Thursday, May 21, 2015

Examining the Heart

Examining the Heart – Two men looking within
Based on Luke 18:9-14

The heart is the spring of life. The Bible clearly tells us to examine our heart.  It is a deep looking within as we look at our motives, our responses, and our desires.  The parable of the Pharisee and the tax collector can help to show how we should examine our heart and what it looks like.

Jesus told the parable of the Pharisee and the tax collector going to the temple to pray. As we read, we can learn what it means to examine our hearts. There are examples of both the good and the bad of what it means to examine our hearts, to look at our hearts the way God see them.

The Pharisee compared himself to others around him and not to God’s standard. We are always able to find people that we think are worse then ourselves but that is not really examining and looking at our own heart.  That is justifying, “I am not as bad as . . .” The Bible does not say, compare your hearts to others and see how you are doing but tells us to examine and search within. The words examine and search have a meaning of taking time, looking hard and deep. God sees the heart so we need to learn to look within our own heart. The tax collector does that by comparing himself to God’s standard. He looks within and sees his sin. He makes no excuses, does not compare it to others but just calls himself what he is, a sinner.

The Pharisee continues by listing all his accomplishments, the things that he has done for God – fasting and giving tithes. These are the outward things that he does. The only thing that the tax collector sees is his sin. He realizes that even his righteousness is as filthy rags in God’s eyes. How easy it is for us to do things, even doing things for God and want to list our accomplishments as good things but God wants our hearts. He wants the things deep within. When we come with all our accomplishments, we can easily have little need for God.  We need to come like the tax collector realizing the condition of our heart and thus our need for God.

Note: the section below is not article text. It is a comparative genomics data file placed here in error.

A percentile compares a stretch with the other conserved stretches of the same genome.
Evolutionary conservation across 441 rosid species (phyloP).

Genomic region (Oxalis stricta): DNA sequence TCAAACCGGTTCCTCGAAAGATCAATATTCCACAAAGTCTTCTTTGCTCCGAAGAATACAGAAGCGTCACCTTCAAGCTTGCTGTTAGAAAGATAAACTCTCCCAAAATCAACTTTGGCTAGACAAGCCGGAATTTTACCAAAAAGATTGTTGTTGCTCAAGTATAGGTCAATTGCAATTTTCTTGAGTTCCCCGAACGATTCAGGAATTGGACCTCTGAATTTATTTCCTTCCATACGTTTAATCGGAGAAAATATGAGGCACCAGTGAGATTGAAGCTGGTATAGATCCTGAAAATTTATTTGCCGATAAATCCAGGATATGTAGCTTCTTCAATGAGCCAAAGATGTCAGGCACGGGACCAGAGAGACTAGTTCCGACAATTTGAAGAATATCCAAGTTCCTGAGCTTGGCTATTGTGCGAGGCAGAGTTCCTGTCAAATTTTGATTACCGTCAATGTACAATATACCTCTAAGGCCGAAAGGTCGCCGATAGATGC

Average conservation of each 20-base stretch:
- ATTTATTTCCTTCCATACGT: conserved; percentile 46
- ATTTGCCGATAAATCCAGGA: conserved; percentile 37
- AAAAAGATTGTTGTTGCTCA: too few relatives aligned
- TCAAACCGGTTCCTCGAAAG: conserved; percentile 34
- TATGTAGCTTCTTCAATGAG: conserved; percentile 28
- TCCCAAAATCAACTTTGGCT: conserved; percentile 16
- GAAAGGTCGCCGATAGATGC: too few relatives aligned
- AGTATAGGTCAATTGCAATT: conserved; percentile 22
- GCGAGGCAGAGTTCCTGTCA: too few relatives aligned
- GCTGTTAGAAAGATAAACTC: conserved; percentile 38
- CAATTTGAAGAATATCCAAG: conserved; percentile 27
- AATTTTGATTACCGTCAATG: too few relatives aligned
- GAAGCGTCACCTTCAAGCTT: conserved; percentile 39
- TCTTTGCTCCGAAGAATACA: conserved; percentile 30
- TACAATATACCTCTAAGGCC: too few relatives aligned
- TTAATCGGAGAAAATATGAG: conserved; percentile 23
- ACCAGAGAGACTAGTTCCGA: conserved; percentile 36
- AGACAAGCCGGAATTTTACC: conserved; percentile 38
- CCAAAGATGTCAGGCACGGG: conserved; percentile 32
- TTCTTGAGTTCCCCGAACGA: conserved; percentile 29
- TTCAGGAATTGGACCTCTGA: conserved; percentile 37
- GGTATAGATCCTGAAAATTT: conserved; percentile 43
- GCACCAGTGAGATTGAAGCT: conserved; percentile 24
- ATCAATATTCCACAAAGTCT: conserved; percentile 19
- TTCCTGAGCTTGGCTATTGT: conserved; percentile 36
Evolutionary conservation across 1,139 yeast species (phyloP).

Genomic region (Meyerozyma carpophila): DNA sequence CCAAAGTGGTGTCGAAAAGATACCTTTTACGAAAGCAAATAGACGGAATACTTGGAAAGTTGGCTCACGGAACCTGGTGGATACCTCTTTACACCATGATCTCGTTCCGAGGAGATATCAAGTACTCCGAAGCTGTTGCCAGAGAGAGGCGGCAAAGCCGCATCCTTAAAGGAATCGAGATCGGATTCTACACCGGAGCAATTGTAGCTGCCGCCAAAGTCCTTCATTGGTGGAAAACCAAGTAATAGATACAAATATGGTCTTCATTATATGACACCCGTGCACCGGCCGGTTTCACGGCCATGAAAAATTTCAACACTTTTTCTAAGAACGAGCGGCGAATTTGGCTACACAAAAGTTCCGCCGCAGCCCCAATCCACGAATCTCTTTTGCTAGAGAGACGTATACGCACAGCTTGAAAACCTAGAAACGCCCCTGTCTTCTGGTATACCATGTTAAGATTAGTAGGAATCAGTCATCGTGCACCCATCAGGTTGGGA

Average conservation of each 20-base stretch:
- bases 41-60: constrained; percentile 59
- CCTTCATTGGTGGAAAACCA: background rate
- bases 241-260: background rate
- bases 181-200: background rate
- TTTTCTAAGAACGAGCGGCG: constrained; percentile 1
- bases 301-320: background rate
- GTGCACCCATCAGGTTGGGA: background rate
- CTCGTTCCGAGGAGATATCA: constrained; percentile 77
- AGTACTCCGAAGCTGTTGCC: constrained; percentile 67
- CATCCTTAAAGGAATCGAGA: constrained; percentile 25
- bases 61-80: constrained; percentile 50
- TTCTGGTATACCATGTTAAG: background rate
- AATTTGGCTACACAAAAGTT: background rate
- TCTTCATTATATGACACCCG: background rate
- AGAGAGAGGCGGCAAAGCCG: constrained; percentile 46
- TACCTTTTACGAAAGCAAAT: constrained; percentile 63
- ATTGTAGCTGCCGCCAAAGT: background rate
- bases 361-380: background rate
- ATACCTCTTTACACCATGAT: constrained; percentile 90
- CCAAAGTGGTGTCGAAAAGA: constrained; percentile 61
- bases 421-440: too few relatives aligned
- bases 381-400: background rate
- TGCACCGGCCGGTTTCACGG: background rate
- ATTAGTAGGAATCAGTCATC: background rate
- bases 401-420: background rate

The Pharisee is full of pride as he prayers. His prayer is full of “I’s”. The prayer is about himself, the things he has done. Even the posture of the tax collector displays his humble heart. He is bent down not even looking toward heaven.  He is focusing on his own heart and not those around him. He looks within and sees his heart as God sees it.  

Don’t look outward like the Pharisee at all the things that you do but look at your heart and see your heart as God sees it. See your sin and your need for a Savior but also see the mercy of God.  

We can learn a lesson on how to look within with from these two individuals. Learn to humble yourself, look inward and compare yourself to God’s standard. As you realize the condition of your heart, realize that God has grace and mercy as we humbly approach God. God wants our hearts.

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